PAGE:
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From the Hill

February 19, 2016

With the passing of Supreme Court Justice Antonin Scalia, much of the political realm of America has been in turmoil. With the Senate Majority Leader Mitch McConnell (R-KY) threatening to obstruct the Constitutional right of President Barack Obama, many in Washington and the nation are wondering who will get the nomination and when that nomination will occur.

One of the longest serving modern Supreme Court Justices, Justice Scalia’s term went from September 26th, 1986 until February 13th, 2016, when he passed. Taking over from Justice William Rehnquist through the nomination from President Ronald Reagan, Scalia made many conservative decisions on topics such as abortion, same sex marriage, and criminal law. He also recently made controversial statements relating to affirmative action. Although he had his views, he was close friends with Justice Ruth Bader Ginsburg, one of the liberal Justices. During their time on the Supreme Court, they traveled together and worked together, even if they were on opposing sides. They often traveled the world, including places such as India and the south of France.

Only a few hours after the passing of Justice Scalia was announced, Senate Majority Leader Mitch McConnell announced that the Senate should not confirm a replacement for him. In a statement, McConnell said that “The American people should have a voice in the selection of their next Supreme Court Justice. Therefore, this vacancy should not be filled until we have a new president.” Ignoring the insensitivity of making such a statement so soon after the dedicated civil servant had died, McConnell has seemed to have forgotten the Appointments Clause of Article Two of the Constitution of the United States. Covering the powers given to the executive branch of the federal government, it states that “he (the President of the United States) shall nominate, and by and with the advice and consent of the Senate, …shall appoint Judges of the Supreme Court.” To make it simple, it is the job of President Barack Obama to nominate a replacement for Justice Scalia. After he makes his nomination, the nominee will go in front of hearings by the United States Senate Judiciary Committee before being voted upon by the rest of the Senate. To be successfully approved, they need a simple majority vote. However, it would be best to receive a supermajority of 60 in favor of cloture (forcing the end of debate and bringing upon a vote). This is needed to avoid a filibuster and make the process much smoother.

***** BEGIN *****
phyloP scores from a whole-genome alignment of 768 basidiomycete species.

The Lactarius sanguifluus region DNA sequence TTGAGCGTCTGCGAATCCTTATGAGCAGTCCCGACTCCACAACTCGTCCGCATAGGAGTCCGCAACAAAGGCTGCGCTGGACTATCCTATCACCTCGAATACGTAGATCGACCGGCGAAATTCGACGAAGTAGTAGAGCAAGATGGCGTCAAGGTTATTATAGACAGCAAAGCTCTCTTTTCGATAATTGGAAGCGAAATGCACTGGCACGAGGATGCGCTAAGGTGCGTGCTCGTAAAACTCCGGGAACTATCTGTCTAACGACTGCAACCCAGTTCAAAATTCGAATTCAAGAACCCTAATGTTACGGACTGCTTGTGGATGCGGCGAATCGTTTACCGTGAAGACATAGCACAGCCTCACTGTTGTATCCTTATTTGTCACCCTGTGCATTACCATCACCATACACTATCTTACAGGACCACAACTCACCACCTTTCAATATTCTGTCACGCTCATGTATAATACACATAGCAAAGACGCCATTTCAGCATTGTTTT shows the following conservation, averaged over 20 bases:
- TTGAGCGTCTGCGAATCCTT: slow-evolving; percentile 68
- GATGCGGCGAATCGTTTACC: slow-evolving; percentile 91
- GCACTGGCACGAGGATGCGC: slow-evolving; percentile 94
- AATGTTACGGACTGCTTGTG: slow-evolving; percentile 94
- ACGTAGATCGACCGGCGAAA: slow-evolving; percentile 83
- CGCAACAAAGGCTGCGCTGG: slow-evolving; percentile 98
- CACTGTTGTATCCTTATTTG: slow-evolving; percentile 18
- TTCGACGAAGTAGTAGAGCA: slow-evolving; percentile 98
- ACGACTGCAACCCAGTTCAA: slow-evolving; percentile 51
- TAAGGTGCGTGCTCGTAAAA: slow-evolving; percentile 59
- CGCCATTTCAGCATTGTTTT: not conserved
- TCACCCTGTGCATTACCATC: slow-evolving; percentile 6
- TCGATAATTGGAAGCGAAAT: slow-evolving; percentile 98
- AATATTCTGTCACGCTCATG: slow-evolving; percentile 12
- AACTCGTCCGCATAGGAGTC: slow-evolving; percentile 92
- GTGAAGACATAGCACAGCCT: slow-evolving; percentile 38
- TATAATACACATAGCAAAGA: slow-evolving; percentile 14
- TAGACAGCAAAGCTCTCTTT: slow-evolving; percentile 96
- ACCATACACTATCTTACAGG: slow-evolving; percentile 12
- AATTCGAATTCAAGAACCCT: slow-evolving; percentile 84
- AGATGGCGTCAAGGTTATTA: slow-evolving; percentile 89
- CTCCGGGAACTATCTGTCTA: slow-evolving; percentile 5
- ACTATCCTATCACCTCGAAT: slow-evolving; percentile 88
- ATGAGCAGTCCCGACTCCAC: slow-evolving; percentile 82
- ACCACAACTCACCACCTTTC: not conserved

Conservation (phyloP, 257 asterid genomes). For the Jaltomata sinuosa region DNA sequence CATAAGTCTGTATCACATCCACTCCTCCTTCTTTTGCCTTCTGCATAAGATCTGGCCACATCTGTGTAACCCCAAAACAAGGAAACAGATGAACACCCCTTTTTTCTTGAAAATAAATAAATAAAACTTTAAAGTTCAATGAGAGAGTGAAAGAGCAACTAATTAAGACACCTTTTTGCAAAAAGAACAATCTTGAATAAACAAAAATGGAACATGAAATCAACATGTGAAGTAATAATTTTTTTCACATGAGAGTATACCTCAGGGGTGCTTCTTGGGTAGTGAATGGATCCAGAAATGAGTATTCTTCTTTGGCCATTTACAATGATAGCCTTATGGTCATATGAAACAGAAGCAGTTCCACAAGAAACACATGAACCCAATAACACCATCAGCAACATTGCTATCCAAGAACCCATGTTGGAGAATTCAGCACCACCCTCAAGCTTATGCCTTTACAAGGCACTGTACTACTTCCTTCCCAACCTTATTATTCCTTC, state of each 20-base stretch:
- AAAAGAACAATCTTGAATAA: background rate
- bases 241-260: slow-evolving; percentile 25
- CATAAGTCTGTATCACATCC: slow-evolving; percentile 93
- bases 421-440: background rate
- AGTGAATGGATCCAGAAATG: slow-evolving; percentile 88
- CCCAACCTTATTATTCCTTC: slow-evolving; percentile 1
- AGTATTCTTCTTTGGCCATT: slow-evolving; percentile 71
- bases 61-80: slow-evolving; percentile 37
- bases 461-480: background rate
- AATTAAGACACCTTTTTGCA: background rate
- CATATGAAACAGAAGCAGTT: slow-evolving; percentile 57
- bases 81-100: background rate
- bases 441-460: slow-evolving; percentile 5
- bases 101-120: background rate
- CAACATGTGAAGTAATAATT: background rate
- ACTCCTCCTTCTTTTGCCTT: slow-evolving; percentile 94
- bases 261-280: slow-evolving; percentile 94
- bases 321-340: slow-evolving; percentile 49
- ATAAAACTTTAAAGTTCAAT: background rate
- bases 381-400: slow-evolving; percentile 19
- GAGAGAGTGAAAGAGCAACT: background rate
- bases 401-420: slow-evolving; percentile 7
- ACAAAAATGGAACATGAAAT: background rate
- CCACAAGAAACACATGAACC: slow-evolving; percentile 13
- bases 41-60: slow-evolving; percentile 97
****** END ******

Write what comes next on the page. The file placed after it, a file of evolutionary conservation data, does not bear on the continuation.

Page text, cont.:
Although Obama has yet to make an official announcement, some of the names that have been tossed around are Loretta Lynch (who is the current Attorney General of the United States), Senator Cory Booker (D-NJ), and Judge Sri Srinivasan from the U.S. Court of Appeals for the D.C. Circuit.

No matter how this process goes and what fights occur (and they will occur), we should take a note from the friendship of Justice Scalia and Justice Ginsburg and not allow our political differences to create personal divide. By working together with those we politically oppose, we can be stronger. As Justice Ginsburg wrote: “From our years together at the D.C. Circuit, we were best buddies. We disagreed now and then, but when I wrote for the Court and received a Scalia dissent, the opinion ultimately released was notably better than my initial circulation.”

Jacob Marx
Political Columnist

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